Dressing for success is not a new concept. The clothing you wear can have an adverse affect on your career. Women have a particularly hard time – with more business clothing options, comes more opportunities to make fashion mistakes. As Dolly Parton said, “It cost a lot to look this cheap.”
Perceived Image is Everything
The image you present should make your prospects and clients feel comfortable with who you are. Often you will be working in their offices, interfacing with their company personnel.
There are three areas of professional presence – Visual, Vocal and Verbal. They are the communication signals we send to other people. The visual is what we look at (ie: dress, body language and facial expression). The vocal is your voice. The verbal is the words you choose.
What is most interesting is that these three signals are far from equally weighted. The visual component has the most initial impact. Think of it as the packaging. Would you buy a bar of soap that has the wrapper torn?
Here are guidelines for women putting together their professional wardrobe.
* Never wear low cut or sexy garments or anything too frilly or girlish.
* Check stockings for runs and hide slip and bra straps.
* Avoid designer labels that show.
* Limit jewelry; nothing noisy or dangling.
* Polished nails should be freshly polished, not chipped. Avoid overly long nails.
* Keep lipstick blotted and limit make-up and perfume.
* Make sure you have no visible facial hairs.
* Keep your clothing clean and well-pressed.
* Make sure that your clothes fit. If your body changes, so should the clothes.
* Keep your shoes polished and make sure the heels and soles are in good condition.
* Wear clean eyeglasses; never wear sun-glasses or tinted glasses indoors.
The Basic Styles
* The skirt suit or pantsuit – This should be the mainstay of your business professional wardrobe. A suit with a single-breasted jacket is more formal and more conservative than one with a double-breasted jacket. A double-breasted jacket should always be buttoned. The jacket, skirt and pants shouldn’t be mixed with other outfits.
* One-or two-piece dress – Can be worn alone or with a jacket.
The best color for suits, jackets, skirts are Black, Bright blue, Navy, Taupe, Grey, Burgundy, Brown and Red (for jackets). Pastel color can be appropriate in warm climates, however they often lack power.
* For blouses, best color are Red, Turquoise, Emerald green, Fuchsia, White, Off-white, Pink, Burgundy, Beige, Tan and Grey.
* For dresses, go for Grey, Navy, Burgundy, Beige, camel, Tan, Red, Pink or rose.
* Shoes should come in color of Black, Navy, Burgundy and Taupe. Avoid red, pink, rose, yellow and white.
* Scarves should tie the out together so select color from the suit or dress.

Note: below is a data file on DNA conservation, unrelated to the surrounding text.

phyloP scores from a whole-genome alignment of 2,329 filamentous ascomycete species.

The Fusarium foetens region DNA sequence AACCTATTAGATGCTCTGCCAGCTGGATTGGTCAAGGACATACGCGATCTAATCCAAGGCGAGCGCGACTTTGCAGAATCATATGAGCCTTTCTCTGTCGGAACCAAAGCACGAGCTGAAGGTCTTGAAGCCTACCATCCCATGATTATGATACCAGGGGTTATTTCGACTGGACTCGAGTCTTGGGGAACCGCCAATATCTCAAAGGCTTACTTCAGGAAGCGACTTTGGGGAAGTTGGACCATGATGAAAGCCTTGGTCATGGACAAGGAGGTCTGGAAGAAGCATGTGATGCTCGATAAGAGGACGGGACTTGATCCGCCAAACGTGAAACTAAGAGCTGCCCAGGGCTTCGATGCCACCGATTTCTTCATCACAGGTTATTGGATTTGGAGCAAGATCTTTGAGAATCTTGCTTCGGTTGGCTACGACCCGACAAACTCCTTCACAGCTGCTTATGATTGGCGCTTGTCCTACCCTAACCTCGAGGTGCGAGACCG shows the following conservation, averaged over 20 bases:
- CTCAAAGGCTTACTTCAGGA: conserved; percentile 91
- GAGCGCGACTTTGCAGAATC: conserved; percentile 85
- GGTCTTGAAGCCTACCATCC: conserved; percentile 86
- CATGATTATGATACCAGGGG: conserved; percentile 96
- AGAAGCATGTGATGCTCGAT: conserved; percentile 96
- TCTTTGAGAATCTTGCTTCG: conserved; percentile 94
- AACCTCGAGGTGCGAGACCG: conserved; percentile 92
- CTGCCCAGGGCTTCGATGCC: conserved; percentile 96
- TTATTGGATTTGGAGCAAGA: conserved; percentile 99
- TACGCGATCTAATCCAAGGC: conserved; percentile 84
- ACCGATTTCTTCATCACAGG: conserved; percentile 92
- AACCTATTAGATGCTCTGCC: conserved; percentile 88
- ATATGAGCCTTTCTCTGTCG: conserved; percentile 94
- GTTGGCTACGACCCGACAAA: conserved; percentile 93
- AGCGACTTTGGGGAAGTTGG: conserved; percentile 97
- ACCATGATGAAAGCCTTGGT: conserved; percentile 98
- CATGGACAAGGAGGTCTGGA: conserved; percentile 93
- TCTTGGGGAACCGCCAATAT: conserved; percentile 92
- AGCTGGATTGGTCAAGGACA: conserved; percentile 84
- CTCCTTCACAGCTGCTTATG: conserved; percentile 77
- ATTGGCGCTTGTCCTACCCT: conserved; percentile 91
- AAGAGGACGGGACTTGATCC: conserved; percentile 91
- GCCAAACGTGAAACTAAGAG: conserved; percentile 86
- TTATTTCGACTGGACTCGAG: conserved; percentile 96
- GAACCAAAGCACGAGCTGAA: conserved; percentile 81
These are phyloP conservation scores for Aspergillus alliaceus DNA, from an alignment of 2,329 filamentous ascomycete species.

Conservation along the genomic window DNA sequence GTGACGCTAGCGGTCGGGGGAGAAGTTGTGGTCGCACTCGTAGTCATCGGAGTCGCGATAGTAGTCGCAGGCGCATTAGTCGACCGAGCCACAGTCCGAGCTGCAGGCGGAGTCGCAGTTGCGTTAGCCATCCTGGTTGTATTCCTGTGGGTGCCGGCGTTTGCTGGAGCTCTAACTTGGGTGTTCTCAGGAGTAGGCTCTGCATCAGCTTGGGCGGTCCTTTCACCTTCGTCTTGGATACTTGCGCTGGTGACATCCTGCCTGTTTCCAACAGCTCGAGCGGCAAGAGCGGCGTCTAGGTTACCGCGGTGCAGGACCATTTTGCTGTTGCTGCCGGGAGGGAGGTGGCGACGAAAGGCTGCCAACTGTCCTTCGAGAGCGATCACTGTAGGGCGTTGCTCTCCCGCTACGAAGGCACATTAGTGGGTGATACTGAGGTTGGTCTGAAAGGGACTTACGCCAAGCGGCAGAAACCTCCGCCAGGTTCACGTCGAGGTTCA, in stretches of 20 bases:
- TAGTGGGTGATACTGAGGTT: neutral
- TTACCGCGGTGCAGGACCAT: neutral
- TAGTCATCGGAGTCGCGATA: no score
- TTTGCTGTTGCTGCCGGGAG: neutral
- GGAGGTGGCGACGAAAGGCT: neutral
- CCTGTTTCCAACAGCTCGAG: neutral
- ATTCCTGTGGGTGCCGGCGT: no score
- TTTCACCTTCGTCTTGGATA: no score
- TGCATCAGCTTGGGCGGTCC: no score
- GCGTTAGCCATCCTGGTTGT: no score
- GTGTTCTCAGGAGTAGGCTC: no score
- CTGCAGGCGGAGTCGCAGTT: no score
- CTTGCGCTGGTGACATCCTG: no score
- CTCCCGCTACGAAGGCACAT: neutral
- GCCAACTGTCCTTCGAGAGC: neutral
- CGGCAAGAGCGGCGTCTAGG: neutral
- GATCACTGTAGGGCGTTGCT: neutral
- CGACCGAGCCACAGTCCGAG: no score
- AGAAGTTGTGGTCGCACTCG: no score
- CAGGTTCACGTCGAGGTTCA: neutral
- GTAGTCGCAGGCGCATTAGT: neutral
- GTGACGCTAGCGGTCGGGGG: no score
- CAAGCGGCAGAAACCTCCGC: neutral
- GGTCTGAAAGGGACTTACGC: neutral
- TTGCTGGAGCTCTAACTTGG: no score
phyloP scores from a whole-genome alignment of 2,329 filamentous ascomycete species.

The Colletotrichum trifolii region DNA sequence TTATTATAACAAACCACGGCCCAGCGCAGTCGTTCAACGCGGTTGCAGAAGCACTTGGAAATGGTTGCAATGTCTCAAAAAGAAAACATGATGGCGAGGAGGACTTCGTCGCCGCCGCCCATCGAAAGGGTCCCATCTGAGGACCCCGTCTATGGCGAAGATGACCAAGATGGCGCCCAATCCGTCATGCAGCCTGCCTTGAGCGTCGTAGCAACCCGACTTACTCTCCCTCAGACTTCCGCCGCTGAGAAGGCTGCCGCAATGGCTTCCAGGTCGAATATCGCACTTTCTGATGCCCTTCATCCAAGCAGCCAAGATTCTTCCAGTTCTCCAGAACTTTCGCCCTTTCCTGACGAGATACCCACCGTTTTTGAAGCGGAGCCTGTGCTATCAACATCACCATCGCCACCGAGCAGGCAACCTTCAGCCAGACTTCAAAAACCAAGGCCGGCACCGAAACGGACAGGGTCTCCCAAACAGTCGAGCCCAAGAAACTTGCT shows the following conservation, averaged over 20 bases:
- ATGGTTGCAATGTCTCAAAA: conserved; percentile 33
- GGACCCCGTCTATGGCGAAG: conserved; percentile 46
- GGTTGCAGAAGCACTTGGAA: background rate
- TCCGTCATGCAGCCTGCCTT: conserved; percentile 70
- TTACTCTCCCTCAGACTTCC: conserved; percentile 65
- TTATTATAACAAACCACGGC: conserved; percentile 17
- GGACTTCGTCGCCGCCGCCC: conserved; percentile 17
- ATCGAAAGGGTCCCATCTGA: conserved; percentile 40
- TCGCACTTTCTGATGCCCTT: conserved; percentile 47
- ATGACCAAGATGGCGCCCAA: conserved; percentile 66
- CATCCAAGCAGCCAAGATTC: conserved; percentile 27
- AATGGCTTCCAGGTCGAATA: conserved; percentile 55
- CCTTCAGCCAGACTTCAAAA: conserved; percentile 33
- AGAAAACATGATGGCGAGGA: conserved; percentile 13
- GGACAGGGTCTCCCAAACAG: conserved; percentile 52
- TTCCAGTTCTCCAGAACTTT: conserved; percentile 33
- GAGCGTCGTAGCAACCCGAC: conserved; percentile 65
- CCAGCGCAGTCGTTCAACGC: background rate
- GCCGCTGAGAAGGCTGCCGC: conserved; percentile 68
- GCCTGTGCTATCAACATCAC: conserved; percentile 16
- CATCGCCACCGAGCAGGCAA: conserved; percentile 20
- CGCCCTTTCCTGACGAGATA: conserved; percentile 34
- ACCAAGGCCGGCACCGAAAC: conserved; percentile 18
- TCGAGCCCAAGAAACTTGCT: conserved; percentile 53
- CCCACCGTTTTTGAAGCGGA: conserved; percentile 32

Watch The Accessories
* Belts – They should be leather and should co-ordinate with your shoes.
* Shoes – Go for classic leather pumps. Shoes should be darker than the color of your hemline. Two-inch heels are recommended. Avoid sandals.
* Scarves – Silk (100 percents) is the only choice. Other fabrics do not knot or tie as well.
* Hosiery – You can’t go wrong with neutral or flesh-toned. Do not wear dark stockings with light shoes.
* Jewelry – Don’t overdo your jewelry. Limit rings to one per hand. Wear the best watch you can afford. Pearls add elegance to any business suit.
* Handbag/Briefcase – Leather is preferred. Best colors are black, brown and burgundy. Women can carry either a hard-sided or a soft-sided briefcase.
* Avoid designer labels on the outside of accessories or clothing.
Basic of Business Casual
Many companies today have “dress-down” and business casual days. As an outside professional visiting the firm, this does not necessarily apply to you. Unless you are requested to wear business casual attire, come dressed professionally. You are representing yourself as well as your company.
Business casual clothing can be broken down into two primary areas – “Classic Casual” and “Smart Casual”. Classic Casual is a step down from “business professional”; the clothing is still structured.
Acceptable Classic Casual
* Sweaters and jackets
* Shells and blouses
* Closed-toe shoes
“Smart Casual” is a step down from Classic Casual, where the jacket is gone and fabrics can be soften and less structured.
Acceptable Smart Casual
* Long skirts and slacks
* Stockings and closed-toe shoes
* Collared golf shirts
* Sweaters and sweater sets
* Some denim (no jeans)
Appropriate business casual clothing for women typically don’t include the items listed below, which I refer to as “dress down” or “weekend wear”. This may vary, however, based on corporate guidelines, climate and type of job. For off-site meetings and “resort ware,” the guidelines are more relaxed. However, always remember that it is still business.
* T-shirts and sleeveless tops
* Sandals and sneakers
* Torn clothing of any type
* Sun dresses
* Leggings or other tights
* Sweatpants and sweatshirts
* Cropped clothing
* Anything showing too much skin
Before You Buy
Before you make a purchase, ask yourself these six questions. If you are in doubt, don’t buy the item. You want to buy clothes that look good and feel goon on.
1) Does the garment fit? Check to see if it’s too tight or too large. Don’t buy “your size”. Buy the size that fits.
2) Can you sit down and not have the buttons pull in front?
3) Did you use a three-way mirror to check front, back and side views?
4) Will you be able to wear the garment often?
5) Does if complete your wardrobe?
6) Does the garment look good?
By Marjorie Brody, MA, CSP, CMC